The Senior Resident is responsible for the following activities under the direct supervision of the attending Emergency Physician:
1. Triage of patients within the area
2. Assessment and management of all patients within the area
3. Decisions regarding disposition and patient transfer
4. Receiving all calls regarding incoming patients, patient inquiries from outside of the Emergency Department, calls from paramedics
5. Supervision of medical students and junior residents within the Emergency Department
6. Trauma team leader
Residents are able to do electives in a variety of disciplines. Electives in the past have included sports medicine, ophthalmology, radiology, hyperbaric medicine, and trauma in the USA and South Africa. These rotations provide the resident an opportunity to observe the functioning of a sophisticated trauma system in a large American city that has high volume of penetrating and blunt trauma, or in South Africa which has its own unique challenges. We are also in the process of starting a Trauma Fellowship at RCH.
Toxicology is a core rotation offered in Vancouver; however, some residents elect to complete this rotation at the New York City Poison Centre.
For the newly mandated 6 months of scholarly activity, some of our senior residents have chosen: Medical Informatics, Ethics, Medical Education. Other areas of interest include: Sports Medicine, Ultrasound, Clinical Epidemiology, Trauma.
Resident academic teaching is conducted in a full day every Wednesday. Residents have this academic time protected.
Academic sessions include: ECG and radiology teaching sessions, Pharmacology rounds, Research rounds, Trauma rounds, Academic/Grand rounds for resident and staff presentations in a formal podium style, and seminar sessions of 2 varieties- one based on Tintinalli which are combined with the CCFP_EM residents for the juniors, and the other based on Rosen which are for the senior FRCP residents. There are also human patient simulator sessions.
Core Curriculum Seminars. The curriculum in Emergency Medicine is covered over the five year period of the training program. Residents are provided with a 100 to 150 page reading package two weeks before the seminar. The teaching session begins with a 15 minute short answer, question. Pertinent elements from the reading material are discussed in a round table, Socratic teaching format.
Journal Club is held once per month. Assigned journal articles are reviewed. A specific topic or theme is focused upon. Issues are discussed and presentations are critiqued by emergency medicine faculty.
Distributed sites review the same articles, with access to the same experts. Currently, Fraser and VGH are having their journal club together. This may change as the programs get larger.
The Chief resident is responsible for organizing the rounds. Cases and topics are presented by the residents and attending Emergency Physicians. Controversies are discussed. All deaths are reviewed. These case presentations are mixed with short didactic presentations based on specific cases.
Residents write a newly developed nationally standardized practice exam in a short answer format similar to the Royal College exam once per year. Marks are collated across the country, and allows residents to benchmark their progress.
In addition, the residents have the opportunity to write the American Board In-Training Evaluation Examination every year.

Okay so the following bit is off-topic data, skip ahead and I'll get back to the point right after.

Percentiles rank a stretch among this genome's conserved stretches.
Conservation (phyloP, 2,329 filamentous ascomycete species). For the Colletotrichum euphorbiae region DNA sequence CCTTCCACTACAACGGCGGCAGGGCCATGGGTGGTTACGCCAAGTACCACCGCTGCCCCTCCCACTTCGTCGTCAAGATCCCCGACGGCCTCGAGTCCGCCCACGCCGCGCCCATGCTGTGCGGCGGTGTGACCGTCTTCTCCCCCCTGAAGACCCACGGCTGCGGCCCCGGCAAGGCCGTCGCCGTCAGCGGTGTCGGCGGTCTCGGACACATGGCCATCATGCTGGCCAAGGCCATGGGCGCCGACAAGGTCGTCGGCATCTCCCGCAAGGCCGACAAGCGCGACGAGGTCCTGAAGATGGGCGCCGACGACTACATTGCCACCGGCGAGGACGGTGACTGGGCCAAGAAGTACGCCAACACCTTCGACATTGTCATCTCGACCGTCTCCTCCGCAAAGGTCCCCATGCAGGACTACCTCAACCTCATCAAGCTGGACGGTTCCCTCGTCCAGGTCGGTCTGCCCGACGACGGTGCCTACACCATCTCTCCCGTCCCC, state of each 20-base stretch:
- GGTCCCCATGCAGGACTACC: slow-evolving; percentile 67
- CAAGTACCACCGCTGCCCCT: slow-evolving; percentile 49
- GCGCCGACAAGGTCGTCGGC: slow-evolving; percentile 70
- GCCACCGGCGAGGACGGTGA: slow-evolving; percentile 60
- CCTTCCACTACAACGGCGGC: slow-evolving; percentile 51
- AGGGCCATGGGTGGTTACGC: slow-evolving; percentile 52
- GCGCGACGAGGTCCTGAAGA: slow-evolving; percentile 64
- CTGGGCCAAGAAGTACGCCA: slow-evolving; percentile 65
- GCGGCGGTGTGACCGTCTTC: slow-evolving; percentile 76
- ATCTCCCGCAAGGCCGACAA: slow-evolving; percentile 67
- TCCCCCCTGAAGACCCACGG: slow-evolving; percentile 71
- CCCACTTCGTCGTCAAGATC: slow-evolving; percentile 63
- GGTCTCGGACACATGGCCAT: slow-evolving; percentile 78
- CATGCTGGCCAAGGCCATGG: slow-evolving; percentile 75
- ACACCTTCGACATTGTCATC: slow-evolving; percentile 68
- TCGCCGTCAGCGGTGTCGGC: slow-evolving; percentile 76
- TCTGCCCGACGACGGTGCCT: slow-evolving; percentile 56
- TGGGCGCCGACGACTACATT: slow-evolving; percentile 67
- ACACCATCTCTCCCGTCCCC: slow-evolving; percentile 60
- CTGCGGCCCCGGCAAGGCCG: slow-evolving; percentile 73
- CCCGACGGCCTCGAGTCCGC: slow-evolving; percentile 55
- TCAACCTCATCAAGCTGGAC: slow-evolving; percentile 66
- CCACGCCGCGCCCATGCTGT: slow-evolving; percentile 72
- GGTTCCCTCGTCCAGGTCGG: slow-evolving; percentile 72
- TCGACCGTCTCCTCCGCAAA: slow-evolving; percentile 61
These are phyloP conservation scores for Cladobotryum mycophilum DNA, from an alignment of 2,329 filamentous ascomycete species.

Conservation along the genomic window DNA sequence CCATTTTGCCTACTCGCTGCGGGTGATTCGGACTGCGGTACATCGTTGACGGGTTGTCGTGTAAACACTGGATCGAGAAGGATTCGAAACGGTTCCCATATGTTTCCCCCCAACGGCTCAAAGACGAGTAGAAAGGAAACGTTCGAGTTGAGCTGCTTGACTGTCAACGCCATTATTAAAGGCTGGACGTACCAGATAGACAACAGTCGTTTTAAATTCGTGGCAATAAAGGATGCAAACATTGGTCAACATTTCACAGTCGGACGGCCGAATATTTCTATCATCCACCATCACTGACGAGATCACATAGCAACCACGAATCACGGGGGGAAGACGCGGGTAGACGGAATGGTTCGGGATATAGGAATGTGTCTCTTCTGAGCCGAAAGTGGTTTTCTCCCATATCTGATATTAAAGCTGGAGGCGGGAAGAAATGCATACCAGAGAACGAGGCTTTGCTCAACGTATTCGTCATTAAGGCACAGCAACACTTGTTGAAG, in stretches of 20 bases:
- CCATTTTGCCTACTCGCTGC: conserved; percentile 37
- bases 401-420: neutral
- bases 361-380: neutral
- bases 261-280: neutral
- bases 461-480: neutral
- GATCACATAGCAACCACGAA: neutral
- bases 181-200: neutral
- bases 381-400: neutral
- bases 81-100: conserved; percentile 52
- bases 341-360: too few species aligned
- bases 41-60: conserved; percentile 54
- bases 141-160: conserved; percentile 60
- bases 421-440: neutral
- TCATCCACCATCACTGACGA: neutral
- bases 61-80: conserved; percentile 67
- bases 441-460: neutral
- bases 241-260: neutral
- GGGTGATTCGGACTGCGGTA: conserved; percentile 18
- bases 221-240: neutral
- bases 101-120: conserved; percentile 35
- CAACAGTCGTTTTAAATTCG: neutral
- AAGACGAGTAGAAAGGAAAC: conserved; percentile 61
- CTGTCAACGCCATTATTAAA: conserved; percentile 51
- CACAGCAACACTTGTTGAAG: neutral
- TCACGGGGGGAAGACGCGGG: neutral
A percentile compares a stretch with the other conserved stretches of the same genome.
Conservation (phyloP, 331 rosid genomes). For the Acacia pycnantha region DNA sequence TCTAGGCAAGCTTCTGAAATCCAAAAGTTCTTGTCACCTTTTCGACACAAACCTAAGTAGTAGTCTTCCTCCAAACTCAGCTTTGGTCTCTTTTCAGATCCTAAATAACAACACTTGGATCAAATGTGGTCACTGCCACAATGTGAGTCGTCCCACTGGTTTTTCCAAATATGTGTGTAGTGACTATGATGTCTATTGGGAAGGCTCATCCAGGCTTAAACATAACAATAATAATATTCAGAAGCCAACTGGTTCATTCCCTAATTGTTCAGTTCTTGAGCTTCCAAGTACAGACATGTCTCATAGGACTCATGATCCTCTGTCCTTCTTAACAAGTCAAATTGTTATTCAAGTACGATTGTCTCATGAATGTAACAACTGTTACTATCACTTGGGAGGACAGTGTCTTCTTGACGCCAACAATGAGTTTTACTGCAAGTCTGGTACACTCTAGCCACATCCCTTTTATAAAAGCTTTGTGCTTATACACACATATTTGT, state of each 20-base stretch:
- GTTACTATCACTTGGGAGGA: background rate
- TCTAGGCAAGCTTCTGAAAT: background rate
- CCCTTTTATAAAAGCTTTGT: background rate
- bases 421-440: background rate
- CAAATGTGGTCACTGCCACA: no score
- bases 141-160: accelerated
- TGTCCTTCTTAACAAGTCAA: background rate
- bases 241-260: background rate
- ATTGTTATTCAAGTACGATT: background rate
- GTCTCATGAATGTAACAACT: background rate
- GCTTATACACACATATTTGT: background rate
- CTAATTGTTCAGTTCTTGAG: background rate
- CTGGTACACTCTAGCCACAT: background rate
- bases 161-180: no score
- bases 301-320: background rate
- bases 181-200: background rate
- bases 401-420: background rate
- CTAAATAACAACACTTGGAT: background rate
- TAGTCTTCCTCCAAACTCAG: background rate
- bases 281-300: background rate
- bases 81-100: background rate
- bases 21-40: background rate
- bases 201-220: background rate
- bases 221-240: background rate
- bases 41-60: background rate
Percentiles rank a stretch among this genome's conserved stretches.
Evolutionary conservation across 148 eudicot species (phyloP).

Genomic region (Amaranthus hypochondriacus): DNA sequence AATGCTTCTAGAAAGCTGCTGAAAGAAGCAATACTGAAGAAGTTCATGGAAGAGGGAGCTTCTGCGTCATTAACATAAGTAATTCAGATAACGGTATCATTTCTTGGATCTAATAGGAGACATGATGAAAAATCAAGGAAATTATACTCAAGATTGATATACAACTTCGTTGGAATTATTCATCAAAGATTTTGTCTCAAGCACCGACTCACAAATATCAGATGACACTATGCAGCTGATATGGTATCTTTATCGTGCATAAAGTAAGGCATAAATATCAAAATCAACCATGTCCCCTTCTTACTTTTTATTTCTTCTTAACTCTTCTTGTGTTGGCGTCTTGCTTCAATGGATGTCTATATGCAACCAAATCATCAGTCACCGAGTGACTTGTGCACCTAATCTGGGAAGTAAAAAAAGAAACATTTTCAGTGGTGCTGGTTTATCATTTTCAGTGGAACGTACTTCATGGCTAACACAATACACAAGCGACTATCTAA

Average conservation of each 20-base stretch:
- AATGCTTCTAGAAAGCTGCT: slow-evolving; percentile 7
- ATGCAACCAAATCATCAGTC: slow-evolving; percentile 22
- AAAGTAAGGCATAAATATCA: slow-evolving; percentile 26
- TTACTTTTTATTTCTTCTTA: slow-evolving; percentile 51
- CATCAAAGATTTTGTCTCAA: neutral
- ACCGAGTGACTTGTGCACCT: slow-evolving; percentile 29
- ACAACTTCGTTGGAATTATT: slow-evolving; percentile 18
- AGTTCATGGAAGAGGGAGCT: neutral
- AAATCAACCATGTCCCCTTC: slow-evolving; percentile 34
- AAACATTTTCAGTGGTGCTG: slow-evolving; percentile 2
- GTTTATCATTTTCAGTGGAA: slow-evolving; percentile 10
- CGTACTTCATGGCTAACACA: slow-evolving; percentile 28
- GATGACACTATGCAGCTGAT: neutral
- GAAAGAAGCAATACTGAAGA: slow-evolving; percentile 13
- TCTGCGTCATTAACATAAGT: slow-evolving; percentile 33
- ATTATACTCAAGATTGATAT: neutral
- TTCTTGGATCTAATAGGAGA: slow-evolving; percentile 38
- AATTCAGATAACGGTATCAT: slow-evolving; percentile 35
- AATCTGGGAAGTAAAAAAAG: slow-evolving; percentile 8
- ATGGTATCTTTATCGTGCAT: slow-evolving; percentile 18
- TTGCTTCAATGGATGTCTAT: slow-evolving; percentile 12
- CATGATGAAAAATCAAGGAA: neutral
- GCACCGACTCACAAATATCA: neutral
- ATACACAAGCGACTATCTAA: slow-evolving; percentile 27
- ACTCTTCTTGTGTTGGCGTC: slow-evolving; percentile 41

Practice oral exams are given once or twice per year. Senior residents receive more practice oral exams as they approach the end of their training and prepare for the Royal College exams.
Residents attend rounds on all inpatient rotations where applicable. Each off service rotation has its own educational program.
Key articles from the medical literature are reviewed. Emphasis is placed on the research methodology. Ideas for new papers and current on-going research at Vancouver General Hospital and other sites are discussed.
There is a rotation designed for junior residents that focuses on Research design that was introduced in the 2011/12 academic year called the NERD block. It gives residents the tools they need to design and carry out their own research projects, as well as critically appraise other research.
All residents are required to complete two research projects during the course of their residency. There is considerable flexibility in the types of projects undertaken. In general, residents are expected to complete one case report and review of the literature, and one piece of original clinical research. These projects are undertaken with a faculty adviser in an area of mutual interest. Excellent research support is available through the department's Emergency Medicine Research Division.The newly developed Research design block, specifically targeted for our junior residents, allows them to start on the research/scholarly activity that is now mandated by the Royal College.
Senior residents present their research projects at the annual CAEP meeting in their final year. In addition, residents are funded up to $1,000 in order to present their research at a conference earlier in the residency. Several residents in the past have had the opportunity to co-author chapters in Rosen's Textbook of Emergency medicine with attending Emergency Physicians.
Residents have sessions with a high fidelity human patient simulator. We also do “low tech” sim frequently.
There are monthly ECG teaching sessions taught by staff cardiologists as well as our own residents.
There are rounds taught by members of the Department of Pharmacology, with topics tailored to the residents needs eg antimicrobial therapy, ACS drugs, inotropes, toxicology, etc. They occur approximately 4-5 times per year.
Ultrasound training for the residents has become more structured in the past year. Junior residents who have not already taken an introductory course via CAEP will be offered a course with the incoming CCFP-EM residents in July of their R1 year.
A four-week elective in Medical education was successfully introduced in 2010/11. It introduces the resident to some of the topics relevant to bedside teaching (eg one minute preceptor, how to provide effective feedback, how to teach procedures), and also incorporates teaching shifts allowing the residents an opportunity to put the techniques into practice. There are small group sessions for discussion and debriefing.